5 million driven below breadline
OVER FIVE million people are still living in "absolute poverty"-more commonly associated with the Third World-in Tony Blair's Britain. And the number is rising. Britain is at the sharp end of the free market, "neo-liberal" policies which are throwing people into deeper poverty across Europe. The figures are in a new survey, Breadline Europe, by Peter Townsend and David Gordon.
"It astonished us... We were expecting to find a small group of people, but nothing like the amount we found," said David Gordon. "We didn't realise the depth of poverty that people who had slipped through the safety net of the welfare state had sunk to." The survey used the definition of absolute poverty from the United Nations, including lack of food, safe drinking water, sanitation facilities, health, shelter, education and access to benefits.
One in six people in Britain-17 percent-live in such poverty.
- Some 9 percent of households reported their income fell "a lot below" what they needed each week.
- A further 8 percent said their income was "a little below" what they needed to survive.
- And 4 percent said they or their partner had been forced to go without food over the past year. The highest rates of poverty were found among single parents.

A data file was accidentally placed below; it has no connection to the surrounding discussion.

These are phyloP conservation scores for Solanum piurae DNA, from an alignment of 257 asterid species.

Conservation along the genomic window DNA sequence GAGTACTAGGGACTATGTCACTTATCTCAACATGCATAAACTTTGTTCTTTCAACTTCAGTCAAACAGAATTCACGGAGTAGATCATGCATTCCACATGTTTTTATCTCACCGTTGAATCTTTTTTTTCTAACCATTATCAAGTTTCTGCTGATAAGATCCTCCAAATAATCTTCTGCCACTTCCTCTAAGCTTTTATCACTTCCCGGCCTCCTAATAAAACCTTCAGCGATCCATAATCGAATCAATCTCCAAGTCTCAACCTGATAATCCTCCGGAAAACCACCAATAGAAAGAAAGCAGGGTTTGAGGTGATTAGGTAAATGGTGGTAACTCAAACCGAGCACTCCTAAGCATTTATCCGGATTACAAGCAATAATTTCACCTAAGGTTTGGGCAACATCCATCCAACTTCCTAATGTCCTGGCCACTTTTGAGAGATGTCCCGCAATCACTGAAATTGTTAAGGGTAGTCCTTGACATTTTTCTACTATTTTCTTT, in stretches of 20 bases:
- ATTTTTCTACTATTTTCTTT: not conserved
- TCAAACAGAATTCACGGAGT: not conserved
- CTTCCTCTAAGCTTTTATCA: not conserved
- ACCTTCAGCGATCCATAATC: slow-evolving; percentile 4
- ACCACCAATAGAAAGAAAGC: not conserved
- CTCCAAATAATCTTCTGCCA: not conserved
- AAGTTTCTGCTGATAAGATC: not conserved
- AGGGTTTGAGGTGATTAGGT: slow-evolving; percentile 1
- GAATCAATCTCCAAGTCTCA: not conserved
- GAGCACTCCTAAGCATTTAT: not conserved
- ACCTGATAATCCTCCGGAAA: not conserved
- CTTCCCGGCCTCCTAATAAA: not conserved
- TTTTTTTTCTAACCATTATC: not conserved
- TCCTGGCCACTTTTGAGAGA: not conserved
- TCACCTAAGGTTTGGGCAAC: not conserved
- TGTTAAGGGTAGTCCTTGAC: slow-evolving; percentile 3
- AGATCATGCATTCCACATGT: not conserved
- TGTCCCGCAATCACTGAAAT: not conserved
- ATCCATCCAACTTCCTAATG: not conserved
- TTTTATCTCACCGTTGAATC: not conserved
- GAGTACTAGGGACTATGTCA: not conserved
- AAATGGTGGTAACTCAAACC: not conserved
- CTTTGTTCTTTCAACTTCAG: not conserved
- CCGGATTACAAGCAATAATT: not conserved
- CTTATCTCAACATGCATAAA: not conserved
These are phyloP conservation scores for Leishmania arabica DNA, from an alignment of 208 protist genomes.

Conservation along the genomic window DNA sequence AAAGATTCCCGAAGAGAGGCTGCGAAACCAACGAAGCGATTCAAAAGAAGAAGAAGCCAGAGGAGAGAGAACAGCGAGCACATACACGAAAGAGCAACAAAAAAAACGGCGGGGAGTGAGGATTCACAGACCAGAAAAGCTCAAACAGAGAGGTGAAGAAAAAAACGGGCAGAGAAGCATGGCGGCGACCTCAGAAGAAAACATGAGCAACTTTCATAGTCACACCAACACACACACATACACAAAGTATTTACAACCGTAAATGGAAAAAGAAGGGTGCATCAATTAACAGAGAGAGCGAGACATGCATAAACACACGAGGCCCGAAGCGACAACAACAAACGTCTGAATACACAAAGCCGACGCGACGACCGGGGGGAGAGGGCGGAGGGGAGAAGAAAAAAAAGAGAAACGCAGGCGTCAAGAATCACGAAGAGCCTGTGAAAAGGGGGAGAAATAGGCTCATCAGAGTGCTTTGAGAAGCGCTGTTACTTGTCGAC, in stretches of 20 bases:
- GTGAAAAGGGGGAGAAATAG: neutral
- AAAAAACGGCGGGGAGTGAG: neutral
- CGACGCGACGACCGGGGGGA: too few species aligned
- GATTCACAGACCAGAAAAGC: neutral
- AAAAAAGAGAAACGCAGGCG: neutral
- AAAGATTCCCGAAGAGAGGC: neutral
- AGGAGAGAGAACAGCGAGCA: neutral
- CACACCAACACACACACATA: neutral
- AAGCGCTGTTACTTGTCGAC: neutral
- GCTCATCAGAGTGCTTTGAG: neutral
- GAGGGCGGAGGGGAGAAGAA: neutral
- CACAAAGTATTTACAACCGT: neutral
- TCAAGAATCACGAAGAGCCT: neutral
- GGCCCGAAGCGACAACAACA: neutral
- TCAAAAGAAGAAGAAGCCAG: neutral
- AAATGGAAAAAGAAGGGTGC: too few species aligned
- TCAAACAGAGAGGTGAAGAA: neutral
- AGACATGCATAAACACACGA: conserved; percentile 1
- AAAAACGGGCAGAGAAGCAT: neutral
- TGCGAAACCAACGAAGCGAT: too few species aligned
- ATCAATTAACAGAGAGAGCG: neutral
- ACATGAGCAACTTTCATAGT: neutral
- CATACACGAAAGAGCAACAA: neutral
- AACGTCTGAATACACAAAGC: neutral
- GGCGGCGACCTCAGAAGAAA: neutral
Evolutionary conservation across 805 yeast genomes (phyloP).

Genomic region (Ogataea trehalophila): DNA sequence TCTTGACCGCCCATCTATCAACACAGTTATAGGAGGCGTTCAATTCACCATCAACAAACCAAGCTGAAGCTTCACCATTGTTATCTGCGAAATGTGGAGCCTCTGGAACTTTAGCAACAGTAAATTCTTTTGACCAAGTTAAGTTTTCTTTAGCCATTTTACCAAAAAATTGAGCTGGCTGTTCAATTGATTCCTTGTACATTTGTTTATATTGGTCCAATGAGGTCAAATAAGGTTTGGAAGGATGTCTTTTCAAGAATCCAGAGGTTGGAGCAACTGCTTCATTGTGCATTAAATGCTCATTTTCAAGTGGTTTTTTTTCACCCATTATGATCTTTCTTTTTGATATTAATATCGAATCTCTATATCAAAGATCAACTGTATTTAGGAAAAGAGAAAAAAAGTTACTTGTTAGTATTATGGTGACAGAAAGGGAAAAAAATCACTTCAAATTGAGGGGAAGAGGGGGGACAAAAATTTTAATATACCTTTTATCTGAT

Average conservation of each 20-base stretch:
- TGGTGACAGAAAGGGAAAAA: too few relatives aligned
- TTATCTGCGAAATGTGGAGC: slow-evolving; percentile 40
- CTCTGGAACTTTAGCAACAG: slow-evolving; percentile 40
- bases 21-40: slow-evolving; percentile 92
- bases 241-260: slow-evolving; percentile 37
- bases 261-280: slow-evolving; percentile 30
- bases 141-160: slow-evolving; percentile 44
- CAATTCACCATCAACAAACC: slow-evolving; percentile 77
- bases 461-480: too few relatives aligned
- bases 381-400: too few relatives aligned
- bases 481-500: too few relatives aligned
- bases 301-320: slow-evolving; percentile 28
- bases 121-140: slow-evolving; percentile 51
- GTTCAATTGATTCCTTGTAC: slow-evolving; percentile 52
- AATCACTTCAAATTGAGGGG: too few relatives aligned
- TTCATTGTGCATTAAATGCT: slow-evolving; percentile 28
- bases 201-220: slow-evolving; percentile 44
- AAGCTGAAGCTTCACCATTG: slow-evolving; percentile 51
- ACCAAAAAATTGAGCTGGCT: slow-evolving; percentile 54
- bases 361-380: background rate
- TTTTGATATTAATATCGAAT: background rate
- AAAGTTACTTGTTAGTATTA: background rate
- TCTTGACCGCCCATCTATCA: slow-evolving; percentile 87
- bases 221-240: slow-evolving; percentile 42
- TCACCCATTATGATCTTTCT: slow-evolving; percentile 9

- Over two fifths of single parents with one child said they got less than �163 a week. Over half of those with two or more children said they had less than the necessary income.
Single pensioners are also suffering. One quarter said their income fell below �106 a week. Some 15 percent of families with two adults and one child have less than the minimum �205 a week considered necessary to survive.
Peter Townsend blamed successive governments for slashing welfare spending. "There is no evidence that the present government has started to turn it round," he said.
Collapse in East Europe
THE SAME poverty report shows that in Russia, Latvia and Ukraine life expectancy has fallen by at least six years since the "triumph of the free market" in 1989. Real wages in Russia have fallen to 1965 levels. The number of people living in poverty in Central and Eastern Europe has risen from eight million to 58 million.